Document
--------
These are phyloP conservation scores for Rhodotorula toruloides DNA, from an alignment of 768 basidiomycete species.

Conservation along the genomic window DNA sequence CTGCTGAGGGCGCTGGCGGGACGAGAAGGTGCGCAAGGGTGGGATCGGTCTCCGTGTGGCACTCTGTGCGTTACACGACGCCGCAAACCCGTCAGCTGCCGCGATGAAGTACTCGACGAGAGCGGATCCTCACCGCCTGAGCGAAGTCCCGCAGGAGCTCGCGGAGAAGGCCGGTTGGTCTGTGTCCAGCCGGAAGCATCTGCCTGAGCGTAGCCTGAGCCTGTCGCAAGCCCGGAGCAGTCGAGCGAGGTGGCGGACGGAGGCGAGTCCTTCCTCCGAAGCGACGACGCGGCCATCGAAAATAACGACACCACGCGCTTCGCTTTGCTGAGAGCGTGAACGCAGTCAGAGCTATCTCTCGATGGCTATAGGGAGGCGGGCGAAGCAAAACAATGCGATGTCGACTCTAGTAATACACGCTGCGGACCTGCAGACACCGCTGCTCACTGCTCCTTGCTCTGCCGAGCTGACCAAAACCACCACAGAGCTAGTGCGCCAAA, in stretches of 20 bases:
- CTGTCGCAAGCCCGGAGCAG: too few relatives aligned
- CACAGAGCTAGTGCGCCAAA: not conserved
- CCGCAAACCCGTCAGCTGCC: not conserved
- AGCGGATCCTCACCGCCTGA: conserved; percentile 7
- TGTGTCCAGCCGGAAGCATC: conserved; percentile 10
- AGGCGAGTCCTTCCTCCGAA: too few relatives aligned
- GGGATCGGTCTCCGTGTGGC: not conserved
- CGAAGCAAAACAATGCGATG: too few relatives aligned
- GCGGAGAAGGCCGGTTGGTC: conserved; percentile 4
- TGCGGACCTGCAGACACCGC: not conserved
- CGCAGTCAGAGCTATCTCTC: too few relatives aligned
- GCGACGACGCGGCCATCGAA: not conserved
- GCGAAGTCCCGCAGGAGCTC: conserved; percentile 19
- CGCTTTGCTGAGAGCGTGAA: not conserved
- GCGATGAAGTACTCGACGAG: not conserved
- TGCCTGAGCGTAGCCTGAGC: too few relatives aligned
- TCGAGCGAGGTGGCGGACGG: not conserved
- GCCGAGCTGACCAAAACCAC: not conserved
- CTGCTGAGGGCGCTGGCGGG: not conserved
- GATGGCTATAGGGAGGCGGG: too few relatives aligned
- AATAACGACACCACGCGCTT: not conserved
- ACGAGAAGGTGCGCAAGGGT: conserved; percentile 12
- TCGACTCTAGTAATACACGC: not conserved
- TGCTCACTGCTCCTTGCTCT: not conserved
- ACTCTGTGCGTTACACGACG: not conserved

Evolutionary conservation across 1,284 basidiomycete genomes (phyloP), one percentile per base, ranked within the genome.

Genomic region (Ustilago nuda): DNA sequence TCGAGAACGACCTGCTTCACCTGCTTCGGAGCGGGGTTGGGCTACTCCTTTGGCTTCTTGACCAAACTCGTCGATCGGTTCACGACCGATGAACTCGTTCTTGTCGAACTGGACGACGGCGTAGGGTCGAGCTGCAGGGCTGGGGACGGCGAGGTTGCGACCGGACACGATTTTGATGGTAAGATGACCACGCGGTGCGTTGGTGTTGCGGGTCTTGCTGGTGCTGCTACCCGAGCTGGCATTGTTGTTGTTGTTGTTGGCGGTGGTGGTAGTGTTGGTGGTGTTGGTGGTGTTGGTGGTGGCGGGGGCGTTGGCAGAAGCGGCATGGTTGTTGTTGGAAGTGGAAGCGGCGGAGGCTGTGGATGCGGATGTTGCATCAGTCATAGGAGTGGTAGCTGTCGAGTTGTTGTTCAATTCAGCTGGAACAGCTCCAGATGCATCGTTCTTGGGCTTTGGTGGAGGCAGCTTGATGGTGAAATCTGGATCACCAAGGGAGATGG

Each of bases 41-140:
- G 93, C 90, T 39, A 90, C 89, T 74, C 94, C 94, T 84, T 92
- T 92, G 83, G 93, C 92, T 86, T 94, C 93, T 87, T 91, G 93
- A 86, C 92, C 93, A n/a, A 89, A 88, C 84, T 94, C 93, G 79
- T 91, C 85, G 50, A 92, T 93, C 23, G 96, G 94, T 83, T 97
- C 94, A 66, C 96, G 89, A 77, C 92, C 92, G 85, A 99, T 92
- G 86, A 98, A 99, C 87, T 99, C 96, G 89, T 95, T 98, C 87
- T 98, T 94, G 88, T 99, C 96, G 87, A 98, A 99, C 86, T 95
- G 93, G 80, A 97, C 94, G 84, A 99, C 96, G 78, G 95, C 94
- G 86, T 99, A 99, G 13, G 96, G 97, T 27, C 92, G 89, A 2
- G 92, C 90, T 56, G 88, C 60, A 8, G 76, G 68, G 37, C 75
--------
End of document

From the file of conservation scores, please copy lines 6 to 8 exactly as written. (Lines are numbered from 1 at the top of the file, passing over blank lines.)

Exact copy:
- AGCGGATCCTCACCGCCTGA: conserved; percentile 7
- TGTGTCCAGCCGGAAGCATC: conserved; percentile 10
- AGGCGAGTCCTTCCTCCGAA: too few relatives aligned